In Dark Service by Stephen Hunt
Jacob Carnehan has settled down. He’s living a comfortable, quiet life, obeying the law and minding his own business while raising his son Carter … on those occasions when he isn’t having to bail him out of one scrape or another. His days of adventure are – thankfully – long behind him.
Carter Carnehan is going out of his mind with boredom. He’s bored by his humdrum life, frustrated that his father won’t live a little, and longs for the bright lights and excitement of anywhere-but-here. He’s longing for an opportunity to escape, and test himself against whatever the world has to offer.
Carter is going to get his opportunity. He’s caught up in a village fight, kidnapped by slavers and, before he knows it, is swept to another land. A lowly slave, surrounded by technology he doesn’t understand, his wish has come true: it’s him vs. the world. He can try to escape, he can try to lead his fellow slaves, or he can accept the inevitable and try to make the most of the short, brutal existence remaining to him…. unless Jacob gets to him first and, no matter the odds, he intends to. No one kidnaps his son and gets away with it – and if it come to it, he’ll force Kings to help him on his way, he’ll fight, steal, blackmail and betray his friends in the name of bringing Carter home.
Wars will be started. Empires will fall. And the Carnehan family will be reunited, one way or another…
Hunt’s latest is like a giant ice cream sundae of all your favourite genre flavours together. Part steampunk thriller, part science fiction epic and a good-sized chunk of action adventure chucked in for good measure. The first hundred pages have a weirdly wonderful Terry Gilliam meets Katshuiro Otomo vibe, like the bastard child of Steamboy, The Adventures of Baron Munchausen and even a bit of Spartacus to round things off. I really felt like I was being spoiled for choice. Importantly though no one single flavour in this delightful mélange is overpowering, everything fits together just perfectly.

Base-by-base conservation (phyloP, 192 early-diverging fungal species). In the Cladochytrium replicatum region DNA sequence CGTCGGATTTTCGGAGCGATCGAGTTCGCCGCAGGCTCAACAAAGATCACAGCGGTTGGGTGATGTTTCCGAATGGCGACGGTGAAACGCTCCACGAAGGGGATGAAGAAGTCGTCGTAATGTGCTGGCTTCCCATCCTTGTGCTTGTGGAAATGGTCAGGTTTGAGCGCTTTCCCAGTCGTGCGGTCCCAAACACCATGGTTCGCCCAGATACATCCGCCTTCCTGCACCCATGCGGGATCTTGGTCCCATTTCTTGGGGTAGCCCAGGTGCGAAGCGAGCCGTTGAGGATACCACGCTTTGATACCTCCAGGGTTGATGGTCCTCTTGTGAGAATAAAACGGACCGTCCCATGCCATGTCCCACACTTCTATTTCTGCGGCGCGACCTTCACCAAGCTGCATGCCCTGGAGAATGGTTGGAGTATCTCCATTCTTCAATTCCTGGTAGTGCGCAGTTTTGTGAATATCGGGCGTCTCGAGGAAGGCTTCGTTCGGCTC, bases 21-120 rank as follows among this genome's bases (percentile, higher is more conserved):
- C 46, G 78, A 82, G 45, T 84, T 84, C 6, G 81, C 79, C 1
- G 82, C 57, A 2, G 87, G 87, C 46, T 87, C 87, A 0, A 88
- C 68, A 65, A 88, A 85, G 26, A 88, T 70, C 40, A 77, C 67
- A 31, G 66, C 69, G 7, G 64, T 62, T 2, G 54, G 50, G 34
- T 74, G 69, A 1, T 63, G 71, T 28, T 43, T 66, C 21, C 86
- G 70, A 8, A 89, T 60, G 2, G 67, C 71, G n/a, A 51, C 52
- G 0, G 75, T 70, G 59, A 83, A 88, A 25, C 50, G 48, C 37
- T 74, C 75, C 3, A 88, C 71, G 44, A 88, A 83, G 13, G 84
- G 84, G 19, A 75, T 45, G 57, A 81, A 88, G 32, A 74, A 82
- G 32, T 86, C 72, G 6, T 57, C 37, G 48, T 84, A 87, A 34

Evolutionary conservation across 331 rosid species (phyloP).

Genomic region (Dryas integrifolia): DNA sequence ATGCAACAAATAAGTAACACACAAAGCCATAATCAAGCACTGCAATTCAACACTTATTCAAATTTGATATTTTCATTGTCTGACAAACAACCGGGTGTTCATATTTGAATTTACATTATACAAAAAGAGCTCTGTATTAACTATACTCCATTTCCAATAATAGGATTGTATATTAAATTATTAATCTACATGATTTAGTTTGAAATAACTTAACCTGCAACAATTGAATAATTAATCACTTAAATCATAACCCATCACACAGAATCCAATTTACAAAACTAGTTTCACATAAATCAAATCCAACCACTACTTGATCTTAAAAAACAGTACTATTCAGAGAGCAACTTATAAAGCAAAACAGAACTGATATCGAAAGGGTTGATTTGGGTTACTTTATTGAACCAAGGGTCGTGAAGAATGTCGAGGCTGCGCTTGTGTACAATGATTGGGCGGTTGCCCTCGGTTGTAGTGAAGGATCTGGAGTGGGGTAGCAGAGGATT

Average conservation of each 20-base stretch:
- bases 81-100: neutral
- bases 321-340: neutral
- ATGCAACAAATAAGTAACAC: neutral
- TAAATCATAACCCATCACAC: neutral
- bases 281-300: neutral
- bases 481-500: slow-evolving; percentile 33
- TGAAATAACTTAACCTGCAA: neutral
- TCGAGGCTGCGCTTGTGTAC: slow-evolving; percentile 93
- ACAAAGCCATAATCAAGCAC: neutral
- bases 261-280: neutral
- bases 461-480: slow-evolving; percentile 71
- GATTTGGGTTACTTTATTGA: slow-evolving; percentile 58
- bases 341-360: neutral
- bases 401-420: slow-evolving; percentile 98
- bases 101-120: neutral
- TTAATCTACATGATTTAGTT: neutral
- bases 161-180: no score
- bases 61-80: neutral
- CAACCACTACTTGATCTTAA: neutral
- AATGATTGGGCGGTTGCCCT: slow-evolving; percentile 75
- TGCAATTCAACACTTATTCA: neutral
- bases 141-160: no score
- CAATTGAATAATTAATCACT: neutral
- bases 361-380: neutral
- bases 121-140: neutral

Carter Carnehan has a wanderlust in his heart. He dreams of escaping the pastoral existence of his life in the small town of Northaven. He wants to travel to distant lands and experience everything the infinite world of Pellas has to offer. His father, Jacob, is the polar opposite. He relishes the simple peace that exists in the country of Weyland. Jacob wants nothing more than to live quietly and avoid any form of conflict. When the town is raided unexpectedly, Carter’s wish for excitement is granted, unfortunately not quite in the way he ever imagined.
The Vandian Imperium are an unknown quantity in the country of Weyland. Where do they hail from? Why is their technology so far removed from that of the Weylanders? What do they want with the young men and women of Northaven?
The invasion heralds the beginning of a huge journey for both men of the Carnehan family. I got the distinct impression that book one has just scratched the surface of a much bigger story and there is still much more left to be revealed. One of my favourite things in the book are the myriad little threads that are woven into the plot, everything from political power plays and intrigue, to hidden lives and shady pasts. The biggest unanswered question however – who the heck is the enigmatic character that goes by the name of Sariel and why does he keep appearing randomly in the lives of the Carnehan men?
It’s a damn shame that Hayao Miyazaki has just retired from filmmaking. I reckon In Dark Service would be an ideal candidate for the Studio Ghibli treatment. I’d love to see a visual interpretation of this story. The scope of events is just so huge it would look stunning. Instead, I’ll just have to content myself with the knowledge that this is the first book in a trilogy.
One word of warning however, the book is a big old doorstop stop of a thing. If you’re a weakling like me, and it’s within your power, I would heartily endorse the slightly lighter electronic edition. Put it this way, I won’t have to do any weight training at the gym this week.
This first novel in the Far Called sequence is a splendidly evocative steampunk adventure. It highlights the author’s masterful skill when it comes not only to world building on an epic scale, but also in creating characters who you want to read about. I’ve come to the conclusion, and I’m not embarrassed to admit it, Stephen Hunt’s writing makes me blissfully happy. The raging sentimentalist who lives deep in the dark recesses of my heart adored every page and can’t wait for more. It’s as simple as that.
In Dark Service is published by Gollancz and is available now. Highly recommended. I’m looking forward to book two, Foul Tide’s Turning, already.